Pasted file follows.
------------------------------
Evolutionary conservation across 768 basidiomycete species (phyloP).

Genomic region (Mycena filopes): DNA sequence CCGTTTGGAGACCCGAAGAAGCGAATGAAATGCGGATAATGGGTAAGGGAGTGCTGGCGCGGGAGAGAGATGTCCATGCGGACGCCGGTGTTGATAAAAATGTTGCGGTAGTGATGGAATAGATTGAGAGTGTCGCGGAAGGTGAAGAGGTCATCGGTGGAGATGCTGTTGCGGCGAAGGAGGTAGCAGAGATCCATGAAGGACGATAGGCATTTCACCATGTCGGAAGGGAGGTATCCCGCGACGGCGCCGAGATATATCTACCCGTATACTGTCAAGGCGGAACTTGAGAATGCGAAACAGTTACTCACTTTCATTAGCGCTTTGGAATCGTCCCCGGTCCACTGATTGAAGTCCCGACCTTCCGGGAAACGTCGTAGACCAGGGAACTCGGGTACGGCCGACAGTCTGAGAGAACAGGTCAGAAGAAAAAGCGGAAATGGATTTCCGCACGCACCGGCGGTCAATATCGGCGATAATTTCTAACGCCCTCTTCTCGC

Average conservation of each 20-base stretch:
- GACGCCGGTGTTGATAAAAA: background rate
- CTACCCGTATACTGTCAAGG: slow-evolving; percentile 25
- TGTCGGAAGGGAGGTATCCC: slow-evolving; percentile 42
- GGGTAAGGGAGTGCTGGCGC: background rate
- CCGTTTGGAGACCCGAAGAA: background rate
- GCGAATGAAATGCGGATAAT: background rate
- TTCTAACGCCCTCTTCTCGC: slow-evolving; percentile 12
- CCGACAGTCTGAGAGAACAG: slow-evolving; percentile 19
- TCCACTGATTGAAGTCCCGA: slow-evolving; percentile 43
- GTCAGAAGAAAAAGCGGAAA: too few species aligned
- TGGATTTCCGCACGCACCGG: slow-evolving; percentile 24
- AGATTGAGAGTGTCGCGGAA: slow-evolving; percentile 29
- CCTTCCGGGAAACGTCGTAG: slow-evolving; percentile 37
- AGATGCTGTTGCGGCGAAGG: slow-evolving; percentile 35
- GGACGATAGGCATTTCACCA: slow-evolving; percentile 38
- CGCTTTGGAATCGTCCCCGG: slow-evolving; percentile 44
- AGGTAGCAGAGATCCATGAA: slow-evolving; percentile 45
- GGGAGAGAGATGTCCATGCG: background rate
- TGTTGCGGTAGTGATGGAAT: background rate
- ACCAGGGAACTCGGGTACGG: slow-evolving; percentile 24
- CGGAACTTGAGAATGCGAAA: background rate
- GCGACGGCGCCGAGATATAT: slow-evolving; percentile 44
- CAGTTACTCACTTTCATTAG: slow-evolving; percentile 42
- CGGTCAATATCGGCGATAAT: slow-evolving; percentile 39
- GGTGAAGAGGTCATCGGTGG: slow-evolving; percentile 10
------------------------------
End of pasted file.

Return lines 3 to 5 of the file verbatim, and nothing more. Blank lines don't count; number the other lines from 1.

Average conservation of each 20-base stretch:
- GACGCCGGTGTTGATAAAAA: background rate
- CTACCCGTATACTGTCAAGG: slow-evolving; percentile 25